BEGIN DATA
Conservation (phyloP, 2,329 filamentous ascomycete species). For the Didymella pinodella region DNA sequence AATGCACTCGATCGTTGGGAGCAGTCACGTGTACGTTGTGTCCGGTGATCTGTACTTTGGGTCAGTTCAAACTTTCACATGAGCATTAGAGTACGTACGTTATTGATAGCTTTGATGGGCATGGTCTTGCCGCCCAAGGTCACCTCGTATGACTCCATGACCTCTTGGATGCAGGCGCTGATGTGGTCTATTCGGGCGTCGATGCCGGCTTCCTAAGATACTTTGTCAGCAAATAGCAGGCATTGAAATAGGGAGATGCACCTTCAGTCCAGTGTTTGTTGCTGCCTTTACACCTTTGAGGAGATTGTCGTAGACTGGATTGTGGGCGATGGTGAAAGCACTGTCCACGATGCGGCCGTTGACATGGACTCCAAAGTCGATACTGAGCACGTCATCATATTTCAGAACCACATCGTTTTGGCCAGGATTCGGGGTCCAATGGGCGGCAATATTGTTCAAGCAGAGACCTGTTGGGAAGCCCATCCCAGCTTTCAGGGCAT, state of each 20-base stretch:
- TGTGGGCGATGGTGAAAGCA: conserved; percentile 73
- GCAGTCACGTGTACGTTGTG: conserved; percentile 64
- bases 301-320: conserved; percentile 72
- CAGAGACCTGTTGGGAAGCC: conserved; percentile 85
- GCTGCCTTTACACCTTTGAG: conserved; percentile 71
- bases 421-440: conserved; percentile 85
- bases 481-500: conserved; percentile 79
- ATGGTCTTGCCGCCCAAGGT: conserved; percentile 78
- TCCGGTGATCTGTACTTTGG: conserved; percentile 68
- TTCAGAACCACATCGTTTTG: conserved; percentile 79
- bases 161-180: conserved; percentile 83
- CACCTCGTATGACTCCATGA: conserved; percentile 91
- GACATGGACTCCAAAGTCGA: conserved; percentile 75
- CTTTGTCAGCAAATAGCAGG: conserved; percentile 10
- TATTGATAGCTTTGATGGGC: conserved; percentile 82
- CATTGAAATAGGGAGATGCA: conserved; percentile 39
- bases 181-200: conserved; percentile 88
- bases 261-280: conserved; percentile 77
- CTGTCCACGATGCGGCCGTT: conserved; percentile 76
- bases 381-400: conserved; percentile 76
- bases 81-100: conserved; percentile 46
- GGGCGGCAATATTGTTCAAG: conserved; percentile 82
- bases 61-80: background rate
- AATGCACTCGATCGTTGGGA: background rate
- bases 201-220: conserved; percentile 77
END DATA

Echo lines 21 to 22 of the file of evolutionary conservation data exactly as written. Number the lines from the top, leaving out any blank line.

- bases 381-400: conserved; percentile 76
- bases 81-100: conserved; percentile 46